February 10, 2012

Why your audience isn't participating

One of the quickest ways to lose your audience is to pretend to want participation, but not really invite it. How do you do this? Ask the wrong kinds of questions.

I love asking my audience questions. I love to know how they respond to my topic and my ideas, and I'm constantly asking for their experiences and their thoughts. I attended a presentation recently where the speaker seemed to be doing this, but was actually just reinforcing her own experiences and her own thoughts, through the use of both rhetorical questions (questions asked for the purpose of making a point, not for the purpose of getting an answer) and ridiculous questions.

Here's an example of the different ways someone could ask the same question. In a recent presentation, I asked my audience if they've ever regretting not speaking up when they had something to say. Here are a couple of ways I could have said it:

1. "Don't you hate it when you wish you had said something but you didn't?"

2. "How many people in this room just love that sucky feeling in your gut when you should have said something but didn't?"

3. "Raise your hand if you've ever regretted not saying something when you should have."

The first question doesn't give the audience an opportunity to answer, beyond nodding their heads and responding internally. One problem with a question like this is that there's an assumption we will all have the same response. Maybe someone puts her foot in her mouth all the time and is trying to speak up less. This question assumes everyone in the audience has had the same experience.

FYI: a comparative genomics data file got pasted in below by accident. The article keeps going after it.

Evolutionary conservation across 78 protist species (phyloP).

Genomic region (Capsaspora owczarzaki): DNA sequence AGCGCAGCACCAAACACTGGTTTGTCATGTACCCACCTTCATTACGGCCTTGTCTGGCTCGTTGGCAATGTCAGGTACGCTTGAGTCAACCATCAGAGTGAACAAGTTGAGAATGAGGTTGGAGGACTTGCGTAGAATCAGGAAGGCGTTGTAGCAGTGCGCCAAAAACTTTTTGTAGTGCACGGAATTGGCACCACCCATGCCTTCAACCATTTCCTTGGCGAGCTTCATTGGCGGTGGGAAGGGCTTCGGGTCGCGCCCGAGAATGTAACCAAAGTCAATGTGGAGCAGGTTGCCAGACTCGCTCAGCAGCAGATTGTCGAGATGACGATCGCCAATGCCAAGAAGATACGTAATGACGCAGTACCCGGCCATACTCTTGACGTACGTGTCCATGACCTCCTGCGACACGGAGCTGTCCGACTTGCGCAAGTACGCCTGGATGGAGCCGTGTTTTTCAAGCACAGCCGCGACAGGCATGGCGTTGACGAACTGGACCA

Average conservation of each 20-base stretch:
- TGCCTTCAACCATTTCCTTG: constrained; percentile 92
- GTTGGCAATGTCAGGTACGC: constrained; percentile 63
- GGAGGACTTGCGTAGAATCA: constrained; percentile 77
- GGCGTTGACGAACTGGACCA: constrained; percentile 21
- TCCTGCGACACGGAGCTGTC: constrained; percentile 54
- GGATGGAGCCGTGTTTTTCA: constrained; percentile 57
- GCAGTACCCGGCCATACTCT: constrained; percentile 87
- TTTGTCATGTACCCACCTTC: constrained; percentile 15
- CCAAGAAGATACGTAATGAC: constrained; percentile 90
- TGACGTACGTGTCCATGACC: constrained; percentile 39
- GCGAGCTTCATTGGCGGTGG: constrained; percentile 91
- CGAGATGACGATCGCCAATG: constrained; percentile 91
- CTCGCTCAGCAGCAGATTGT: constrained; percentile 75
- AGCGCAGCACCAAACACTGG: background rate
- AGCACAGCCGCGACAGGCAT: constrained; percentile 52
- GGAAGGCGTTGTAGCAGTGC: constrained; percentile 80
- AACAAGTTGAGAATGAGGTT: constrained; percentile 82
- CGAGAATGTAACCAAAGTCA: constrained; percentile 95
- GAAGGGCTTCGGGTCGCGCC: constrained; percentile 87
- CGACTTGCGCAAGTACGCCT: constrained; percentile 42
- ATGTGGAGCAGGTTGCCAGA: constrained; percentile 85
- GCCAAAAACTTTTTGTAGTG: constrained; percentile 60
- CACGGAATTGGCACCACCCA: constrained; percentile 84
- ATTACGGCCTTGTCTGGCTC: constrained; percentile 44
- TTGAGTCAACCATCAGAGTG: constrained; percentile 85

The second question is sarcastic, assuming the opposite response, similar to the assumption made in the first question. Except that this question appears to ask for audience participation, but of course no one will raise her hand, because no one loves that sucky feeling.

The third question is direct, requests a response, does not assume anything about the audience, and results in a show of hands. From there, I can go on and ask for examples, or for people to talk to their neighbor or any number of follow-up activities. This question opens the door instead of creating a barrier.

In most presentations, we use a combination of questions. Sometimes we use a rhetorical question because we want to make a point. Sometimes we ask a ridiculous question in order to get a laugh. Most of our questions, however, should be of the direct and specific kind. Here's a post I wrote a couple of years ago about how to carefully direct your audience's response so you're not left hanging when you ask a question.

Back to the presentation I recently attended where the speaker used almost entirely rhetorical and ridiculous questions. Three things happened for me:

1. I got frustrated because I wanted to participate but couldn't.

2. I started to feel manipulated by her questions, which weren't really questions but roundabout ways of stating her opinions.

3. Her presentation started sounding more like a rant than a serious, thoughtful conversation.

Think about the kinds of responses you want when you ask the audience questions, and make sure that your questions are not primarily about reinforcing your own points. Use rhetorical questions sparingly; they can be powerful, but they can also be annoying and manipulative.

Here's an entertaining page with literal answers to rhetorical questions.

Here's an in-depth article by Olivia Mitchell covering the 10 steps to asking questions so you get an answer every time.

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